Absolutely not! We call the process of figuring out how your teeth should look “smile design” — and it’s as much an art as a science. When we’re just beginning to design your smile, we look at a number of features — including the size, shape, color and alignment of your teeth, the position of your lips, the amount of gums exposed, and the relationship between your smile and your other facial features. We’re also listening carefully to you: what you like and don’t like about your smile, how you think it could be improved… and what should stay just the way it is.
Of course, before doing any cosmetic work, we will always perform a complete dental exam to detect any underlying condition and determine what treatments are best. Then, we will work with you to help you get the smile you’ve always wanted. Not sure exactly how it will look when it’s all done? Ask us for a preview — from computer-generated pictures to actual 3-D models, we can show you how your new smile will enhance your appearance.
So if your smile needs a little help to look its best — but you still want it to be uniquely yours — maybe now is the time to come in and see us. If you would like more information on smile design, please contact us or schedule an appointment for a consultation. You can learn more in the Dear Doctor articles “The Impact of a Smile Makeover” and “Beautiful Smiles by Design.”
The main strategy in fighting dental disease is to try to prevent it in the first place. The success of this strategy depends largely on effective oral hygiene with three essential elements: daily brushing, daily flossing, and semi-annual checkups with professional cleaning.
Many people have little trouble incorporating brushing into their daily routine; flossing, though, is a different matter for some. They may feel it’s too time-consuming or too hard to perform. Patients with orthodontic appliances especially may encounter difficulty navigating the floss around the appliance hardware.
Flossing, though, is extremely important for removing bacterial plaque, the primary aim of oral hygiene. This thin film of food remnant that builds up and sticks to the teeth is the breeding ground for bacteria that cause both tooth decay and periodontal (gum) disease. It’s important that as much plaque as possible is removed from the teeth and gum surfaces every day. While brushing removes plaque from the open surfaces of the teeth, flossing removes plaque clinging between teeth and around the gums that can’t be accessed with a toothbrush.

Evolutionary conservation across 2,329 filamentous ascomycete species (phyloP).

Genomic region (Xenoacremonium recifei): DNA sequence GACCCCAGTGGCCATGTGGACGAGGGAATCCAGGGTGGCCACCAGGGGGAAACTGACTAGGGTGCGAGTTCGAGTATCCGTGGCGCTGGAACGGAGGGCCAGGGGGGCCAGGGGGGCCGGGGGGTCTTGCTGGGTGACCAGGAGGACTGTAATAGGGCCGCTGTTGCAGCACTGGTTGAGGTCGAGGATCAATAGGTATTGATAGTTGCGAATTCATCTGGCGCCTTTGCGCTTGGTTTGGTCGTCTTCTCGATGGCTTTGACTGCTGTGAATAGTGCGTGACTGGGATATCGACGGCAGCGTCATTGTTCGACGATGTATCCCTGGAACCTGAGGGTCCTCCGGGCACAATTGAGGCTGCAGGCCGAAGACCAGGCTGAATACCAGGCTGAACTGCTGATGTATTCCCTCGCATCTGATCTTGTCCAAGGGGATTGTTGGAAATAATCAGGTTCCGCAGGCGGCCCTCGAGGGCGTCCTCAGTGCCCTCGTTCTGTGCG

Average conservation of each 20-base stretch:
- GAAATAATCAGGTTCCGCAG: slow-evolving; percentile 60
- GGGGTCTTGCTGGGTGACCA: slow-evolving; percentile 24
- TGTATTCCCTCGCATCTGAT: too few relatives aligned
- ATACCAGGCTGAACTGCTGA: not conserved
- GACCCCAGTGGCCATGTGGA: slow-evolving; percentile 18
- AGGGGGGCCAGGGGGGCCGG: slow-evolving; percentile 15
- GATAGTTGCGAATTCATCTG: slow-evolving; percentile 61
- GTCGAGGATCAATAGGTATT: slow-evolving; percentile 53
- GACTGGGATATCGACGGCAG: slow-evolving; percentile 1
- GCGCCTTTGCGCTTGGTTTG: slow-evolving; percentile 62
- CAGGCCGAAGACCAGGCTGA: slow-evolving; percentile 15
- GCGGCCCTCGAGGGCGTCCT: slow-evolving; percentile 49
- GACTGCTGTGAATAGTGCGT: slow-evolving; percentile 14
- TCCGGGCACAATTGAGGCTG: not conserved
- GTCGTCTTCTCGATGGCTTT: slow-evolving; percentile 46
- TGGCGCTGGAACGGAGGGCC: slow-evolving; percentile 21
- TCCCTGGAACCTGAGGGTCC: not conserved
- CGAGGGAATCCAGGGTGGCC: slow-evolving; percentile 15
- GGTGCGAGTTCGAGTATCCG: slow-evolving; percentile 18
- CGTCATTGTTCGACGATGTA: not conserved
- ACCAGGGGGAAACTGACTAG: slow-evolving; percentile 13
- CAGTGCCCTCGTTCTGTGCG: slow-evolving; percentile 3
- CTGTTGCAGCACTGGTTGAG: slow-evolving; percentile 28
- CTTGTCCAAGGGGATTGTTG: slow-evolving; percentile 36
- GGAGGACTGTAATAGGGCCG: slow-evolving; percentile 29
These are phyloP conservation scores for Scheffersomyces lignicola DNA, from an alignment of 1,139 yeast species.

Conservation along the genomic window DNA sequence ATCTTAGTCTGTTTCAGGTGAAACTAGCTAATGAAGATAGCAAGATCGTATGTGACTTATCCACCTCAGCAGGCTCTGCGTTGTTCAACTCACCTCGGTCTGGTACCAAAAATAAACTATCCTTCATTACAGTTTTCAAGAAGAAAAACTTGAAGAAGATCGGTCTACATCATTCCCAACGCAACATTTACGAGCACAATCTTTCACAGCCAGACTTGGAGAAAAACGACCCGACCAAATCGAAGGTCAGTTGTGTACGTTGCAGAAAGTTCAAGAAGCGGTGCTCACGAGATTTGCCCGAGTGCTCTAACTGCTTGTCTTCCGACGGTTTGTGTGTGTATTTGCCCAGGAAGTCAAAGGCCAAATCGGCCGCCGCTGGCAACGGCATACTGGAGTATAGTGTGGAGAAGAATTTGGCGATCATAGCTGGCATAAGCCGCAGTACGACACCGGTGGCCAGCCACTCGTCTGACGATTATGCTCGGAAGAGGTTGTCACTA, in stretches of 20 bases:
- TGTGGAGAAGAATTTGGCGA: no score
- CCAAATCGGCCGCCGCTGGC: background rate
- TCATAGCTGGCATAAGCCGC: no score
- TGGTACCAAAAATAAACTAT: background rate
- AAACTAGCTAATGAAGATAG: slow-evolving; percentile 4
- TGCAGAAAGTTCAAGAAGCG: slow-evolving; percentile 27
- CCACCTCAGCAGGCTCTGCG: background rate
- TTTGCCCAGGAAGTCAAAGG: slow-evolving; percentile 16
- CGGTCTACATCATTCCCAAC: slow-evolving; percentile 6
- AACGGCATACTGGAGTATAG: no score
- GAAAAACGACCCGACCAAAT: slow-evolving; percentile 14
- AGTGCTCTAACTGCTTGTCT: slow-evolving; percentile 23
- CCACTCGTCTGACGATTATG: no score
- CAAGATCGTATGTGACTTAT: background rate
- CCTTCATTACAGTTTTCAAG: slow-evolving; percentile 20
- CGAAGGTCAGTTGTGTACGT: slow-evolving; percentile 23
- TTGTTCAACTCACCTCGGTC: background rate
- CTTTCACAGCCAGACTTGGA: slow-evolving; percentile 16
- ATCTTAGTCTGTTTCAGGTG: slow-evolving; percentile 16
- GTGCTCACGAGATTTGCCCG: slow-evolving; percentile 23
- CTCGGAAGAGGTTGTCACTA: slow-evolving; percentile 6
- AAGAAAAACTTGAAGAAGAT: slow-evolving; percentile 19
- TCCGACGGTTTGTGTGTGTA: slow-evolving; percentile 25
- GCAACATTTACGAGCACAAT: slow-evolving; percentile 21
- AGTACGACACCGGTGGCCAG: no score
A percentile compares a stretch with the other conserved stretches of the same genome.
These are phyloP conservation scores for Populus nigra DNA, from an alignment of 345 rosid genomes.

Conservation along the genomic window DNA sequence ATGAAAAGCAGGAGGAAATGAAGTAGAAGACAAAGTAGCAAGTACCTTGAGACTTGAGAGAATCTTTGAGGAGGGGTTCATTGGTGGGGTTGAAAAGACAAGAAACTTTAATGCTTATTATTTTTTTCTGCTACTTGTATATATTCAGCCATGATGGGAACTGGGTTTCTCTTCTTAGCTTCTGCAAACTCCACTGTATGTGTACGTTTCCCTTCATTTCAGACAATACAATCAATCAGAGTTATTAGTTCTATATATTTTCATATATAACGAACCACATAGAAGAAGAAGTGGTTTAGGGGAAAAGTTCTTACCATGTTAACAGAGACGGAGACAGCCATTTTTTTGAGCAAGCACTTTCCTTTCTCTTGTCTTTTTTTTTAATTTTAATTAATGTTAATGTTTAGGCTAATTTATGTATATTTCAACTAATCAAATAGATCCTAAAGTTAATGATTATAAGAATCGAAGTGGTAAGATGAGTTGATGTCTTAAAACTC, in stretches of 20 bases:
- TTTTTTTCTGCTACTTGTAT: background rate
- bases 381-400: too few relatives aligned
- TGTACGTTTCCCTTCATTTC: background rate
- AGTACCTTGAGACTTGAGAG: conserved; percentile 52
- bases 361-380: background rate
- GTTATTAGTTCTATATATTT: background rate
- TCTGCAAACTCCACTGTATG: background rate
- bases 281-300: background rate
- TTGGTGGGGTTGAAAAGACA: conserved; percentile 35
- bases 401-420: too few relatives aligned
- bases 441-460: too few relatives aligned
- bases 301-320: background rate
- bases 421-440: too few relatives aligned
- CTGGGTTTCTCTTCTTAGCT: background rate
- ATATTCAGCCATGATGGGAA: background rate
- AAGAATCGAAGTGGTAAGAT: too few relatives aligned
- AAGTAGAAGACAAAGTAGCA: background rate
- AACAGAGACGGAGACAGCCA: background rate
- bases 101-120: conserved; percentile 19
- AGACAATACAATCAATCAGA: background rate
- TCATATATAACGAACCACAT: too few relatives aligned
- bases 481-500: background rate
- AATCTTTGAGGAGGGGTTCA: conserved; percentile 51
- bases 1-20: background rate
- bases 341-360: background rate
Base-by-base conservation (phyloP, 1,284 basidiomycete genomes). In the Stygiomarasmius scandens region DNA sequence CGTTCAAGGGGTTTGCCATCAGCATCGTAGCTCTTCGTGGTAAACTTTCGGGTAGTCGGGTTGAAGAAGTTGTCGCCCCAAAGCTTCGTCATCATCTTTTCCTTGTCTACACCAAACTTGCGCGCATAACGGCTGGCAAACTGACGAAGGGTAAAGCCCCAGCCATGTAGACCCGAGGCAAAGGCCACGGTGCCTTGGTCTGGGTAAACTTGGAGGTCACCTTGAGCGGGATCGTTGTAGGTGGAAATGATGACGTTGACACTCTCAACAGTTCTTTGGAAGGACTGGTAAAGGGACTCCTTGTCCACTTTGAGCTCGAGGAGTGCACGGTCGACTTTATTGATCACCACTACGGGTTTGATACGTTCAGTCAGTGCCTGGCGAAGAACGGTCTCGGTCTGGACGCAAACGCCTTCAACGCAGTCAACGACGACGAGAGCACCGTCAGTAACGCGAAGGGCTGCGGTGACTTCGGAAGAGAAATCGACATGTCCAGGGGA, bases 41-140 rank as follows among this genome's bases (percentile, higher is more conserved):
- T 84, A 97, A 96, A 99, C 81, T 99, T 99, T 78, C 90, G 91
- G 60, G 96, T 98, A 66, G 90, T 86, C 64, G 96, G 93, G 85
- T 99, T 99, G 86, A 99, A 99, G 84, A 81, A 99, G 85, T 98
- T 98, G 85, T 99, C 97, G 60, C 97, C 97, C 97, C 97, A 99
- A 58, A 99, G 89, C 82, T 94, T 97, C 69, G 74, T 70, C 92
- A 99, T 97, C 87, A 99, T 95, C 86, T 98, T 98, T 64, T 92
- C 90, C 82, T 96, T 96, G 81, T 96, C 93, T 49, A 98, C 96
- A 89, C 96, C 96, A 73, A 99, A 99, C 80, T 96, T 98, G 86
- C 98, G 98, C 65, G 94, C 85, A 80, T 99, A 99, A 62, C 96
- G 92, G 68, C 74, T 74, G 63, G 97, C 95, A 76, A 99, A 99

If traditional flossing is too difficult, there’s a viable alternative using an oral irrigator. Also known as a water flosser, an oral irrigator directs a stream of pressurized, pulsating water inside the mouth to blast away plaque in these hard to reach places. The hand applicator comes with a variety of tips that can be used for a number of dental situations, such as cleaning around braces or implants. In home use since the early 1960s, the latest versions of oral irrigators have proven to be very effective, especially for orthodontic patients — research shows an oral irrigator used in conjunction with brushing can remove up to five times more plaque than just brushing alone.
That being said, traditional flossing is also effective at plaque removal when performed properly. Sometimes, resistance to flossing can be remedied with a little training during dental checkups. We can work with you on techniques to improve your flossing activity, as well as train you to use an oral irrigator.
Whichever method you choose, it’s important for you to incorporate flossing (or irrigation) into your daily routine. Removing plaque, especially in those hard to reach places, is essential for reducing your risk of developing destructive dental disease.
If you would like more information on flossing or oral irrigation, please contact us or schedule an appointment for a consultation. You can also learn more about this topic by reading the Dear Doctor magazine article “Cleaning Between Your Teeth.”